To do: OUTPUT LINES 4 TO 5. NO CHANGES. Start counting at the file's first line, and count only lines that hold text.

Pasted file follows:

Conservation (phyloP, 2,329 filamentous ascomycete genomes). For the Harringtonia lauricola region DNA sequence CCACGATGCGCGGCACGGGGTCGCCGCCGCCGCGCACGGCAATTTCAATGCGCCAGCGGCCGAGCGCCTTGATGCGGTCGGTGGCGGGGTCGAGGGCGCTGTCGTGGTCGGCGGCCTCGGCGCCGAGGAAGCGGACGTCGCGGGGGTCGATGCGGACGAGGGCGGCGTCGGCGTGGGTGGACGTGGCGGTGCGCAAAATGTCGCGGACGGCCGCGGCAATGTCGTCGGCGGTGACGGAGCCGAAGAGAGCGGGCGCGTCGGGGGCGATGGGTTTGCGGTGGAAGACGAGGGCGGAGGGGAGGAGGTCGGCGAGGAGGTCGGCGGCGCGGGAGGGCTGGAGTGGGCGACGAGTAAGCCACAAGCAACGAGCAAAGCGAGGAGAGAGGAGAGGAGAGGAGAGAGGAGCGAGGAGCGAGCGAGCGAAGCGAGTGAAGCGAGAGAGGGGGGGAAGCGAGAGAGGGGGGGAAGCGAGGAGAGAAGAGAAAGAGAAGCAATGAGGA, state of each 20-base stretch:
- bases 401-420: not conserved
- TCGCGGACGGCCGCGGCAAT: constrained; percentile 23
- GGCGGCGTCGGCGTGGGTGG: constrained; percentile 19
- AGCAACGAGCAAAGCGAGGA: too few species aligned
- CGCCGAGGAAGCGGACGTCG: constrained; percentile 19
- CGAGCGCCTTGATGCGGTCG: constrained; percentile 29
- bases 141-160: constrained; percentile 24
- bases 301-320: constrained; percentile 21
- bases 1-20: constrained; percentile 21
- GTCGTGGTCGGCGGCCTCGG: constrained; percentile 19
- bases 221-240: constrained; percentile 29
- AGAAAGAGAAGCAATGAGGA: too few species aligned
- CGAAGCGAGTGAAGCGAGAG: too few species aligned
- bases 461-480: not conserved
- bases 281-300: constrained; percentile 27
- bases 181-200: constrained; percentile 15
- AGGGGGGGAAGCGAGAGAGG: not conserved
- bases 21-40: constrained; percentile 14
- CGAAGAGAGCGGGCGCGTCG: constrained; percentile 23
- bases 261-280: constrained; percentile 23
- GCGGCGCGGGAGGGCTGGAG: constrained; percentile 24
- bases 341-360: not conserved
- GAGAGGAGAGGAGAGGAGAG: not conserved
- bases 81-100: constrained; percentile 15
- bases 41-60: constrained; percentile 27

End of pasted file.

- GGCGGCGTCGGCGTGGGTGG: constrained; percentile 19
- AGCAACGAGCAAAGCGAGGA: too few species aligned